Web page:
Rosenthal will be reunited with new Royals manager Mike Matheny, who was the manager in St. Louis during his best seasons.

Rosenthal has 121 saves and a 3.45 ERA in seven big league seasons. He also was part of the 2013 Cardinals team that lost to the Boston Red Sox in the World Series.

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Padres get Tommy Pham, Jake Cronenworth from Rays for Hunter Renfroe

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The San Diego Padres, intent on winning in 2020, have finalized a trade for outfielder Tommy Pham and two-way prospect Jake Cronenworth from the Tampa Bay Rays in exchange for outfielder Hunter Renfroe and prized second-base prospect Xavier Edwards.

The Rays also received a player to be named later.

The trade, which the sides officially announced Friday upon the completion of medical reviews, sends Pham, who turns 32 in March, to a Padres team in need of an offensive catalyst who gets on base. The Padres, who had the fifth-lowest on-base percentage in the majors last season, already acquired outfielder Trent Grisham and second baseman Jurickson Profar in trades this winter and are expected to continue dealing to alleviate an outfield glut as the winter meetings approach this week, sources said.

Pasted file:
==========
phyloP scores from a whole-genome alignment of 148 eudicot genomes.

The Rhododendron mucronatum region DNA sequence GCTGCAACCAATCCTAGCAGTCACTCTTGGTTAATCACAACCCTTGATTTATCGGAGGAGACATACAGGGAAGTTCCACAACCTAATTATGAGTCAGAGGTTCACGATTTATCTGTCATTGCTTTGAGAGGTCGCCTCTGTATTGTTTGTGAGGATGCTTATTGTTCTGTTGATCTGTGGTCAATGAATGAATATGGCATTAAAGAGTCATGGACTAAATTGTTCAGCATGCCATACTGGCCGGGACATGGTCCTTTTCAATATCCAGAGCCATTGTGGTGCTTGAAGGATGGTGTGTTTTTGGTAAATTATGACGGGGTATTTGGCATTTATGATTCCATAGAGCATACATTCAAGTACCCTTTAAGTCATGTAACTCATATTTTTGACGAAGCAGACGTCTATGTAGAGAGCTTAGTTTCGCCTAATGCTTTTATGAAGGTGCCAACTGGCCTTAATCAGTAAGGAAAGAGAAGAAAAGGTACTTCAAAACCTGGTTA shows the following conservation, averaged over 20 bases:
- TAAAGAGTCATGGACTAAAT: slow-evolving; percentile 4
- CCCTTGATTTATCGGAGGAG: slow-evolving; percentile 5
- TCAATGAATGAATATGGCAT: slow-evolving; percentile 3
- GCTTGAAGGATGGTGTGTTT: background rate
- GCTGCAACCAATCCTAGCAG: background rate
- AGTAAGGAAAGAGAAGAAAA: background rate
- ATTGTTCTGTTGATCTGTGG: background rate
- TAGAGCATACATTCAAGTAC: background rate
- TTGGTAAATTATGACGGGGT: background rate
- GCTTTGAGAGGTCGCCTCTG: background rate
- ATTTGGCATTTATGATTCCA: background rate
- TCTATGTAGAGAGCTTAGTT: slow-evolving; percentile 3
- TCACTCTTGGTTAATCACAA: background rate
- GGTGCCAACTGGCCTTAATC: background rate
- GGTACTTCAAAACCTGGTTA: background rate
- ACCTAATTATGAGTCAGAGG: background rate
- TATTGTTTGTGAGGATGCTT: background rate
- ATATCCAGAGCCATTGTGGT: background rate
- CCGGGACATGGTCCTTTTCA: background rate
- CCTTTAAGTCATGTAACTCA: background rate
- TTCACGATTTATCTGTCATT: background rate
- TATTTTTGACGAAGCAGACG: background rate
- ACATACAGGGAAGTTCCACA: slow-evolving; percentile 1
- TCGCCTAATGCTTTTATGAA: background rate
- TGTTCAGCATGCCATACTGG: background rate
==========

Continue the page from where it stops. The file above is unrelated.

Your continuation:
“We tried to address every area of our ball club, and we feel we’re improved at this point,” Padres manager A.J. Preller said.

Tampa Bay, which bowed out to the Houston Astros in a tight five-game division series this season, will get Renfroe and Edwards, an athletic middle infielder with excellent bat-to-ball skills who is a favorite among evaluators.

For the better part of a year, Renfroe, 27, has been part of Padres trade talks, with his sub-.300 career on-base percentage a red flag for teams. But his prodigious power, well-above-average defense, elite throwing arm and four years of club control were strong selling points for the Rays.

After buying low on Pham in a deal with the St. Louis Cardinals, the Rays sold relatively high, as he will earn more than $8 million in arbitration this season and become a free agent after 2021. Still, the Padres, in win-now mode, see Pham as a strong enough upgrade to warrant giving up a high-floor, higher-ceiling prospect such as Edwards.

Preller said the Padres have had their eyes on Pham and Cronenworth for a few seasons. He said he likes Pham’s “fire” and “pitch-to-pitch grind.”

Pham told the Tampa Bay Times via text message that he was “a little sad” to be leaving the Rays.